committed


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com·mit

 (kə-mĭt′)
v. com·mit·ted, com·mit·ting, com·mits
v.tr.
1. To do, perform, or perpetrate: commit a murder.
2. To put in trust or charge; entrust: commit oneself to the care of a doctor; commit responsibilities to an assistant.
3. To consign for future use or for preservation: We must commit the necessary funds for the project.
4. To place officially in confinement or custody, as in a mental health facility.
5. To put into a place to be disposed of or kept safe: committed the manuscript to the flames.
6.
a. To make known the views of (oneself) on an issue: I never commit myself on such issues.
b. To bind, obligate, or devote, as by a pledge: They were committed to follow orders. She committed herself to her art.
7. To refer (a legislative bill, for example) to a committee.
v.intr.
To pledge, obligate, or devote one's own self: felt that he was too young to commit fully to marriage.

[Middle English committen, from Latin committere : com-, com- + mittere, to send.]

com·mit′ta·ble adj.

committed

(kəˈmɪtɪd)
adj
1. having a strong commitment to an ideology, religion, etc
2. supporting; in favour of
ThesaurusAntonymsRelated WordsSynonymsLegend:
Adj.1.committed - bound or obligated, as under a pledge to a particular cause, action, or attitude; "committed church members"; "a committed Marxist"
uncommitted - not bound or pledged
2.committed - associated in an exclusive sexual relationshipcommitted - associated in an exclusive sexual relationship
loving - feeling or showing love and affection; "loving parents"; "loving glances"

committed

adjective
1. dedicated, devoted, loyal, intent, faithful, devout, resolute, adherent, dutiful He said the government remained committed to attaining peace.
2. pledged, involved, promised, tied, engaged, obliged, duty-bound It would have meant cancelling several meetings which I was already committed to.
Translations
مُلْتَزِم بِ
angažovanýzavázaný
engagere sig
elkötelezett
skuldbundinn; staîfastur
angažovaný
kendini adamış

committed

[kəˈmɪtɪd] ADJcomprometido
a committed writerun escritor comprometido

committed

[kəˈmɪtɪd] adj
[writer, politician] → engagé(e); [Christian] → convaincu(e)
to be committed to sth [+ aim] → être attaché(e) à qch

committed

adj (= dedicated)engagiert; he is so committed to his work that …er geht so in seiner Arbeit auf, dass …; all his life he has been committed to this causeer hat sich sein Leben lang für diese Sache eingesetzt

committed

[kəˈmɪtɪd] adj (Christian) → convinto/a; (writer) → impegnato/a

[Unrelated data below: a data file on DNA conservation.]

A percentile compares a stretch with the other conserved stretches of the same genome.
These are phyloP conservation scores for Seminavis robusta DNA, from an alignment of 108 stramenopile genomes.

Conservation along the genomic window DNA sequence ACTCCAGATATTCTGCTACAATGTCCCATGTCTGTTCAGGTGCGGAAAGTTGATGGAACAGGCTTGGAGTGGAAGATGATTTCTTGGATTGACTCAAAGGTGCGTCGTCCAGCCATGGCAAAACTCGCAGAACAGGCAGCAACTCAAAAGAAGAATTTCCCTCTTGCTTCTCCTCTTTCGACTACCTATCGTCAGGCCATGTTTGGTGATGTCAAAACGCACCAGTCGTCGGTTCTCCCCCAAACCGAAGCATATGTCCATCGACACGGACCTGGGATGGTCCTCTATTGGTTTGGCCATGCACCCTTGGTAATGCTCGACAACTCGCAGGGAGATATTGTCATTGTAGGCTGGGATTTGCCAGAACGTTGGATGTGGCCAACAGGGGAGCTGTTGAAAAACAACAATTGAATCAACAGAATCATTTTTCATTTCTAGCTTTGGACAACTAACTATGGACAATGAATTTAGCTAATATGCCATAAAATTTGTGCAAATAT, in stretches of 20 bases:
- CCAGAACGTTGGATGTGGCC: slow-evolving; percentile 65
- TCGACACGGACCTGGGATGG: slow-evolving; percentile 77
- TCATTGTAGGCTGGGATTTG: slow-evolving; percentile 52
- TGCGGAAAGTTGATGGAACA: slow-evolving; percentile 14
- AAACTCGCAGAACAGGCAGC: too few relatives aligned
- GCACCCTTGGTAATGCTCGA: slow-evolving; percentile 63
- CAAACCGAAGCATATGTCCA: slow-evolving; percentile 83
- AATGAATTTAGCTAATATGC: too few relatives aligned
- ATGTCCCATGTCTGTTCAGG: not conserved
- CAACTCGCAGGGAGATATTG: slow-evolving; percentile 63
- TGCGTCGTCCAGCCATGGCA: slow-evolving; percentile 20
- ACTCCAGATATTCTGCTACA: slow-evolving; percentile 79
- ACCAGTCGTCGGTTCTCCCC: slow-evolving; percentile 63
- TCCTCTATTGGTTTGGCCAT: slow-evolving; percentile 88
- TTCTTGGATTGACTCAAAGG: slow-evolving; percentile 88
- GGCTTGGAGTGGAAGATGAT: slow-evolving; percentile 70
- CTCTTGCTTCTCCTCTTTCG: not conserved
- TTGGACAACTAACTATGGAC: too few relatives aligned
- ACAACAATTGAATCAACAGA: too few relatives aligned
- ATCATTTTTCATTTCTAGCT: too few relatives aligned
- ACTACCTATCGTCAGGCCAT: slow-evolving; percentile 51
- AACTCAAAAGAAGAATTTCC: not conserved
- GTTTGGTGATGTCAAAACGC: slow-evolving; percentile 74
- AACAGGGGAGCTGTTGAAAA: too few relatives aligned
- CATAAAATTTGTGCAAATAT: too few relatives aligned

commit

(kəˈmit) past tense past participle comˈmitted verb
1. to perform; to do (especially something illegal). He committed the murder when he was drunk.
2. to hand over (a person) to an institution etc for treatment, safekeeping etc. committed to prison.
3. to put (oneself) under a particular obligation. She has committed herself to looking after her dead brother's children till the age of 18.
comˈmitment noun
obligation. She could not take the job because of family commitments.
comˈmittal noun
the act of committing (to an institution).
comˈmitted adjective
pledged to do, or to support, something. He was committed to looking after his uncle; He is a committed socialist.
References in classic literature ?
The serene Teuton found the supper table and was happy, eating steadily through the bill of fare, and dismayed the garcons by the ravages he committed.
The reproofs she committed to memory, going about the garden and saying them aloud like an actor memorizing his part.
Of offense, I hope there is none, to either party: of defense, I make none--by God's good mercy, having committed no palpable sin since last entreating his pardoning grace.
They tried to withdraw the charge, but he'd been committed.
Carr, fully convinced of his utter failure, but, like most weak creatures, consoling himself with the reflection that he had not shown his hand or committed himself.
And allowing that, many, many years ago, in his early and reckless youth, he had committed some one wrong act,--or that, even now, the inevitable force of circumstances should occasionally make him do one questionable deed among a thousand praiseworthy, or, at least, blameless ones,--would you characterize the Judge by that one necessary deed, and that half-forgotten act, and let it overshadow the fair aspect of a lifetime?
Mindful, however, of her own errors and misfortunes, she early sought to impose a tender but strict control over the infant immortality that was committed to her charge.
If I had been downright honest with myself, I would have seen very plainly in my heart that I did but half fancy being committed this way to so long a voyage, without once laying my eyes on the man who was to be the absolute dictator of it, so soon as the ship sailed out upon the open sea.
We heard afterward that he had given his evidence so clearly, and the horses were in such an exhausted state, bearing marks of such brutal usage, that the carter was committed to take his trial, and might possibly be sentenced to two or three months in prison.
It was like some horrible crime committed in a dungeon, all unseen and unheeded, buried out of sight and of memory.
Miss Ophelia had listened to this conversation with an air of shrewd, observant gravity; and she still kept her lips tightly compressed, as if determined fully to ascertain her longitude and position, before she committed herself.
When sometimes I am reminded that the mechanics and shopkeepers stay in their shops not only all the forenoon, but all the afternoon too, sitting with crossed legs, so many of them--as if the legs were made to sit upon, and not to stand or walk upon--I think that they deserve some credit for not having all committed suicide long ago.